Fundamental Forecast for Japanese Yen: Neutral
- Retail traders have recently embraced Japanese Yen weakness, suggesting a bottom may be nearing.
- The Japanese Yen may be primed to continue its depreciation against the British Pound.
The Japanese Yen continued its stretch of broad underperformance in the first week of December, dropping by a noteworthy -2.42% against the top performer, the New Zealand Dollar, as risk appetite trends remained resilient despite mixed signals from both central banks and economic data. With Japanese data more or less steadying at this point – the Citi Economic Surprise Index is at 5.70, slightly lower than the rolling 20-day average (four weeks) of 8.18 – the driving forces on the Yen have been largely exogenous in nature.
Indeed, the Yen saw quite a rollercoaster this week. The USDJPY opened the week at ¥102.45, rose to a high of 103.38 by Tuesday, crashed to 101.63 by Thursday, and finally settled at 102.91 by the close on Friday. It was not just against the US Dollar this was the case; the Yen was broadly stronger through Thursday as equity markets pulled back from recent elevated highs.
The reasons for the diminished risk appetite midweek may be predicated around the notion that additional central bank action, at least from the major ones, is unlikely in the near-term; the European Central Bank help policy after cutting its main rate to a record low of 0.25% in November, bucking critics’ calls for another LTRO amid weak excess capital levels at Euro-Zone financial institutions.
Friday’s US Nonfarm Payrolls report was an entirely different animal. True, the headline +203K figure bested the expectation at +185K, and the Unemployment Rate fell to 7.0%, the lowest rate in five years. Yet markets remained unimpressed. Any sign that the Federal Reserve might taper QE3 – rising US bond yields – evaporated by the end of the day. Nevertheless, the USDJPY settled at its daily while other USD-pairs – notably AUDUSD and EURUSD – did as well. This seems controversial (USD weakness was not consistent).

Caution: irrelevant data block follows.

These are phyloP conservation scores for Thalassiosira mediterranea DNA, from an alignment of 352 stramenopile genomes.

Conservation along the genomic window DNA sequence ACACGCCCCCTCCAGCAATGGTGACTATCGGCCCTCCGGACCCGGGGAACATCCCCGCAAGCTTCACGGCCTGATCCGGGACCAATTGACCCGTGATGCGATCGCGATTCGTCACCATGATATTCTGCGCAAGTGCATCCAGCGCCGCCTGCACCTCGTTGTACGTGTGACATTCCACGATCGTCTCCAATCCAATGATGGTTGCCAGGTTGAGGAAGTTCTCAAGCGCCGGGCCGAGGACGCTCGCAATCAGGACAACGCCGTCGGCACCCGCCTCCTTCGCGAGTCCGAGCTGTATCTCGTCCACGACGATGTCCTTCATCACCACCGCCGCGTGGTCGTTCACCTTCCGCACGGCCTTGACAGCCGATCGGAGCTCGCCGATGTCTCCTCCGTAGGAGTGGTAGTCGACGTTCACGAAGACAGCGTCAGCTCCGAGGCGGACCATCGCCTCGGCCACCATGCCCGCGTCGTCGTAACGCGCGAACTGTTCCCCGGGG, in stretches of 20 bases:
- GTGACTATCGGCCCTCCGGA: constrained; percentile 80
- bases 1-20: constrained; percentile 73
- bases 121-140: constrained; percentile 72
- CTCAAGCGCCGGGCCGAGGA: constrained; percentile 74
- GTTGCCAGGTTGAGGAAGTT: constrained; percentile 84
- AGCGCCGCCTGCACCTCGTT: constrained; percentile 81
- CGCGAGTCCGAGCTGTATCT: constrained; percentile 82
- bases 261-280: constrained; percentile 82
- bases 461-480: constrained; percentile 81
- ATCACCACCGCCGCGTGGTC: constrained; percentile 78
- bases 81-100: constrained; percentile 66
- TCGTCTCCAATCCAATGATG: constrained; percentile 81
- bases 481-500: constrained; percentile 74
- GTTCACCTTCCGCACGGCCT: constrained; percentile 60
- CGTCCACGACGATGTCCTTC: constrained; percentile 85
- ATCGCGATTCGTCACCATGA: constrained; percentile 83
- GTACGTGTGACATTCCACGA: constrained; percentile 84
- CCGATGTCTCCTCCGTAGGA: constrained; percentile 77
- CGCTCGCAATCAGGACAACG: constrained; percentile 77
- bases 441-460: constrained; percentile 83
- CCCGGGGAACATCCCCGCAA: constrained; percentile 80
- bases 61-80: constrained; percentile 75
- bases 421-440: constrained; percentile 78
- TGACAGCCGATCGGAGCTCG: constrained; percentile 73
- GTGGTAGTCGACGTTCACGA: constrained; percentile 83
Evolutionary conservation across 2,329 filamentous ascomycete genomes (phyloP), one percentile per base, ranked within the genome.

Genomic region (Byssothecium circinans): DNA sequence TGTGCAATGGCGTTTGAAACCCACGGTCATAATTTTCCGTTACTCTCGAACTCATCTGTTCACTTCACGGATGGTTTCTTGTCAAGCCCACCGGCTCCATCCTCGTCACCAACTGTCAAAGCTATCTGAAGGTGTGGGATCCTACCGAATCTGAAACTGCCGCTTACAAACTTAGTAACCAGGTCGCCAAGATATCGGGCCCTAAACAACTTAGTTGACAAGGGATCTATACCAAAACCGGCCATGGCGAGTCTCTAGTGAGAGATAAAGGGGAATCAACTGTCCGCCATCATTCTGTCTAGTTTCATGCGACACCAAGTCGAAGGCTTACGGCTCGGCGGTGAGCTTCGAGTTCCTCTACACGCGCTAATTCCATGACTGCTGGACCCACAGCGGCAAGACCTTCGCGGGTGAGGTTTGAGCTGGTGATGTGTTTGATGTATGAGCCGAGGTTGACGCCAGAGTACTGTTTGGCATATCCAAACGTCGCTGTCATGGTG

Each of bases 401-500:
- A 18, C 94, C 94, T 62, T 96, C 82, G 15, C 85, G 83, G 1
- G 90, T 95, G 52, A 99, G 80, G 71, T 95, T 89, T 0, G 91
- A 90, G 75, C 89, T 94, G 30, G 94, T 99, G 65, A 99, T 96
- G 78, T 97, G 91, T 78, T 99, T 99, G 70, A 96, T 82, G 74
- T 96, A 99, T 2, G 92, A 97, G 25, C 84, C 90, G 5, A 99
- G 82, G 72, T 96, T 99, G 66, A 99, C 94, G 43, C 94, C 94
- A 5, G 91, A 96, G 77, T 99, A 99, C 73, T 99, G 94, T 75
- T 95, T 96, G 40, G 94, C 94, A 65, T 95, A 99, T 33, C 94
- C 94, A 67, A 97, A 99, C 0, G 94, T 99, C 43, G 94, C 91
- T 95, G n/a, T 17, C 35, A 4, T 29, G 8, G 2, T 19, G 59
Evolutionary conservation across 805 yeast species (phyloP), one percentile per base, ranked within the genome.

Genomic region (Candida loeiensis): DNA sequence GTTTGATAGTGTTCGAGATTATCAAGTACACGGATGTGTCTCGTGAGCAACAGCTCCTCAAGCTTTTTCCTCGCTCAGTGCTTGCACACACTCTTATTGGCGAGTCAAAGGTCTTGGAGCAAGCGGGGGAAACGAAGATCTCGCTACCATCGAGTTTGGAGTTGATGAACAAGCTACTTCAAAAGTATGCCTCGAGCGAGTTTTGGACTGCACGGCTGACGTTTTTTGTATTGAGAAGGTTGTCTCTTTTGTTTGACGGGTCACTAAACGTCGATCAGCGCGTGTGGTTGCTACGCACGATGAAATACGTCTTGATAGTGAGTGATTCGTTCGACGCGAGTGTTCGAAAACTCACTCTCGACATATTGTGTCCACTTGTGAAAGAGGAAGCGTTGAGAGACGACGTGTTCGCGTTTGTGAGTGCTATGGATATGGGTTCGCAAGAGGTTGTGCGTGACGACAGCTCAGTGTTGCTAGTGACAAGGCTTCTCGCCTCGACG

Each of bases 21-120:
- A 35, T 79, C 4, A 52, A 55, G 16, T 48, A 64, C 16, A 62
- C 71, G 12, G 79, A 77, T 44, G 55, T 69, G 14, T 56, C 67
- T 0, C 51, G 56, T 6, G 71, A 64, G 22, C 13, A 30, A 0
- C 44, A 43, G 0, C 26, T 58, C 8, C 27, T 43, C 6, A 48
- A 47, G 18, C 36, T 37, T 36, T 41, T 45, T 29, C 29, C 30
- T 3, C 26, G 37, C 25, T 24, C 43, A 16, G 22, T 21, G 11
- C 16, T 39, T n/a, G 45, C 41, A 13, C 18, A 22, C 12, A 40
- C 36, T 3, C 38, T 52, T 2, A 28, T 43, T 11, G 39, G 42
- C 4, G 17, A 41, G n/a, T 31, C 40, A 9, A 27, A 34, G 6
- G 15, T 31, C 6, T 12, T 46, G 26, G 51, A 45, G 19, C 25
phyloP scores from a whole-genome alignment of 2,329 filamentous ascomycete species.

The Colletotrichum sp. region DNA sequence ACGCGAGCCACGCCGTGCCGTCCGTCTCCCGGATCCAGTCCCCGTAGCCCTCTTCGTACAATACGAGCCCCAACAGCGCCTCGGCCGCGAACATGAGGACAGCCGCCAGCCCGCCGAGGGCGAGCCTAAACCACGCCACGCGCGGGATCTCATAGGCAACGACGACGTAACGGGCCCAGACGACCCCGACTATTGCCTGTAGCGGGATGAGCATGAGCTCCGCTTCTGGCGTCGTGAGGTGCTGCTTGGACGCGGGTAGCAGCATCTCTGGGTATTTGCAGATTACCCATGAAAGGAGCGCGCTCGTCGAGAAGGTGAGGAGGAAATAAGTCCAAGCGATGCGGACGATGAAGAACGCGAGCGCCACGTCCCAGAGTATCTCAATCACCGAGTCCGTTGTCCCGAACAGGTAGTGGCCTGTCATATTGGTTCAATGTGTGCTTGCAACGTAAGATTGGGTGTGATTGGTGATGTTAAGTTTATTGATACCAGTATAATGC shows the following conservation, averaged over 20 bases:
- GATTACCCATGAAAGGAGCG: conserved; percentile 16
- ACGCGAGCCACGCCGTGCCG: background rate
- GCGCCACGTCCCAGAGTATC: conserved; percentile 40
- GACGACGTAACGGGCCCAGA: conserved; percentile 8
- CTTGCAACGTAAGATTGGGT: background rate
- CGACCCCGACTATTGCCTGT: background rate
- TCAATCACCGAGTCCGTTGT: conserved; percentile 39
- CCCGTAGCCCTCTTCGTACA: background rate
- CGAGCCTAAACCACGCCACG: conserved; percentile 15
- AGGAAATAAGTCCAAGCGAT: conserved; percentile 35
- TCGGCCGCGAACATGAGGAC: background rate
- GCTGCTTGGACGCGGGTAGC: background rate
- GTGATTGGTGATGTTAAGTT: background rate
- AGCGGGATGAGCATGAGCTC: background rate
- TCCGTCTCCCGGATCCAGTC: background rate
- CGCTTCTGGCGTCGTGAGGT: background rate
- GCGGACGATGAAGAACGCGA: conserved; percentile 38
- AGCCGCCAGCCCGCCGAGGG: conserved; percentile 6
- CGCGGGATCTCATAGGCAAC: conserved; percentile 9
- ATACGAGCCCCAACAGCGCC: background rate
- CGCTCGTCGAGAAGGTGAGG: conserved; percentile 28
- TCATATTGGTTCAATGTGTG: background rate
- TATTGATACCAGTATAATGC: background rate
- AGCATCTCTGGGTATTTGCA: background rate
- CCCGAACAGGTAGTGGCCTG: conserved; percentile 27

Perhaps market participants are becoming better trained to the Fed’s forward guidance. While this marked the second consecutive NFP above +200K, the three month average fell to +192.7K from +204.3K. The 12-month average fell to +191.1K from +194.75K. In a sense, then, the US labor market saw momentum slip a bit; a positive reading, but not as good as it appears on the surface.
These conditions – the Fed’s promise of keeping interest rates pointed lower amid a steady stream of improving (but not rapidly) economic data is supportive for risk appetite. By the end of the week, the rotation wasn’t necessarily out of the US Dollar; but rather out of low yielding currencies into growth-positive, higher yielding currencies. The Yen’s lack of yield relative to the US Dollar is why it declined; that is why both the Dollar and the Yen slipped elsewhere on Friday. Tapering is not tightening.
This week, depending which theme markets decide to entertain – no more easing from major central banks (end of FLS, no more LTRO, and tapering QE) or the persistence of low interest rates (the BoE’s, the ECB’s, and the Fed’s forward guidance) – the Yen stands to move sharply in either direction. Japanese rebound is largely mixed this week with 3Q’13 GDP forecasted to be downgraded to +1.6% from +1.9% (annualized), while a rebound in October data (Tertiary Industry Index and Machine Tool Orders) is expected.
A selloff in US equity markets (theme: no more stimulus) would aid the ailing Yen, especially if the concern stretches into Japanese bond markets. The JGB 10Y yield closed at 0.669% this week, its highest since October 15, after touching 0.685%, its highest since October 1. Rising JGB yields from mid-May to early-June contributed to the Yen’s dramatic rise and fall midyear. Rising yields and speculation that any speculation anew that additional Bank of Japan easing is a distant possibility would be the ideal accelerant for a rebound. –CV
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